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Skrzynski could have done more

The first two Directors ever appointed based on merit to the SBS Board of Directors were SBS’s Chairman, Joseph Skrzynski AO, and Director, Elleni Bereded-Samuel. Their term on the SBS Board is due to expire next month.

The Skrzynski story

In the lead-up to his five year anniversary, Save Our SBS concludes our series on the historic first ever merit-based appointments to the SBS Board. 

Last month we profiled Bereded-Samuel. Now Joseph Skrzynski

Skrzynski entered the world of broadcasting five years ago with experience as a viewer, listener and financier.

To those in the industry it is perhaps the biggest open secret ever that at the interview that led to his appointment to the SBS Board of Directors, Mr Skrzynski was asked – if unsuccessful would he accept a position on the ABC Board instead. Skrzynski’s response that he was only interested in SBS was telling of his passion to steer the broadcaster in the right direction. It may also have landed him the gig. Competition was tough. That was five years ago.

Some nine months after his directorship began, Skrzynski was elevated to the position of Chairman of the Board of Directors. Save Our SBS publicly welcomed him. At the time, we issued a media release saying:

Mr Skrzynski is well qualified to lead Australia’s multicultural broadcaster. He arrived in Australia as a refugee from Poland after the Second World War. He has held Board positions with the Australian, Film Television and Radio School and the Australian Film Commission and is a former Chairman of the Sydney Opera House Trust. He has been recognised for mentoring Australian filmmakers and his support for Indigenous scholarships.

By all accounts, he seemed like the ideal person to chair SBS. But our media release at the time also cautioned him, outlining areas he would need to address:

Despite his qualifications and experience Mr Skrzynski faces a daunting task in getting the SBS, and particularly its television services, back on course. The pursuit of advertising income has lead to a decline in programs in languages other than English (LOTE) during the most popular viewing times. Moreover the decision to interrupt programs for advertisements, while it may have generated more income has upset both audiences and the government.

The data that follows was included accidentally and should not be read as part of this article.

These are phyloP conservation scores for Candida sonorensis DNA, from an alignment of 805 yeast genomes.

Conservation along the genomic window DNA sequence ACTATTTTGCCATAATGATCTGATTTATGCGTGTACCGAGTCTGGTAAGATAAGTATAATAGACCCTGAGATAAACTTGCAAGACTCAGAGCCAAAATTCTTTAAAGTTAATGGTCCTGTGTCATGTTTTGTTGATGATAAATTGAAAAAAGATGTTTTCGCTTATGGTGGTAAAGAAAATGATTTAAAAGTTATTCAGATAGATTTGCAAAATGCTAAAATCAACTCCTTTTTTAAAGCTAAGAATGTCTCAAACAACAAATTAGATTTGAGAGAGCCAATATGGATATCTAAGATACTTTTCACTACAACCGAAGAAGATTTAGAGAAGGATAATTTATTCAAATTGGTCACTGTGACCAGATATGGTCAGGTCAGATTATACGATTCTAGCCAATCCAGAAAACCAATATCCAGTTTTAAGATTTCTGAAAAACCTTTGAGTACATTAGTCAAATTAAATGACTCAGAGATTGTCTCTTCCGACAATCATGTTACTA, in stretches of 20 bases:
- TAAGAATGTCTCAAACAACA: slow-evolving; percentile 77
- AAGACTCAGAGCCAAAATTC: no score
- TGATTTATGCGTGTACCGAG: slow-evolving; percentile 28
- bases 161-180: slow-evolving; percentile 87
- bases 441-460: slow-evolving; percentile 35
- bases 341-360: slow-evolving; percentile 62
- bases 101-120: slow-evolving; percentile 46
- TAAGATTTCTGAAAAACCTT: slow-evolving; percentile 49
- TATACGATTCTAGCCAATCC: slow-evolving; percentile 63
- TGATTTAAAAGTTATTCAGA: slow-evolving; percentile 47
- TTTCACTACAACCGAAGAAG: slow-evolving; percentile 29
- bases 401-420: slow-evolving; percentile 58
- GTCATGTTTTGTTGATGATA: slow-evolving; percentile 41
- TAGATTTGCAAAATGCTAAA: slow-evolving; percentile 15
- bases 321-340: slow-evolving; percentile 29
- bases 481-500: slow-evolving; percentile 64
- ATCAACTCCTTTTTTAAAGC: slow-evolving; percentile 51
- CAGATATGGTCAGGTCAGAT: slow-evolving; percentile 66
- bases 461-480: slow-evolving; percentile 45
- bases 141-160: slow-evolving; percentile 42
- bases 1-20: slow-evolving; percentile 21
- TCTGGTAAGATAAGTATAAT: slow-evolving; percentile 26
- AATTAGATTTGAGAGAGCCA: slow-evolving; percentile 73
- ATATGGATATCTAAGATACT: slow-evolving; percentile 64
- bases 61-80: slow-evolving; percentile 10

Post 2006, Skrzynski was as concerned as much as the next person at the increasing commercialisation of SBS and very low occurrence of LOTE programming in prime time. He did not want to see SBS suffer. In this sense his eagerness to attain a position on the SBS Board – given his experience on other Boards – is not just understandable, it is to be admired. He genuinely wanted SBS to be better.

There is no doubt that Skrzynski was aware of the challenges facing SBS before he was appointed Chair. In the period before he became Chair, he witnessed public criticism of his predecessor, Carla Zampatti. On her retirement in 2009, she was described as overseeing 10 years that marked perhaps the most destructive era in the multicultural broadcaster’s 34-year history. The public expectation on Skrzynski to put SBS back on track and right past wrongs was acutely clear.

The Polish born financier ‘got it’ that SBS needed more funding and had been all but starved of sufficient funding over the years. To top it off, the broadcaster had a debt to government of $23m.

Joe, as he is respectfully known by those around him, was eager to put SBS back in the minds of the politicians and secure more funding. But it was not until 2011 and the appointment of his chosen Managing Director, Michael Ebeid, that Skrzynski’s call for increased funding came to the fore. At the drop of a hat he was more than happy to jump on a plane and accompany Ebeid to Canberra or wherever the politicians were, to put the case that SBS needed and deserved a much bigger share of public funding. The two worked well together.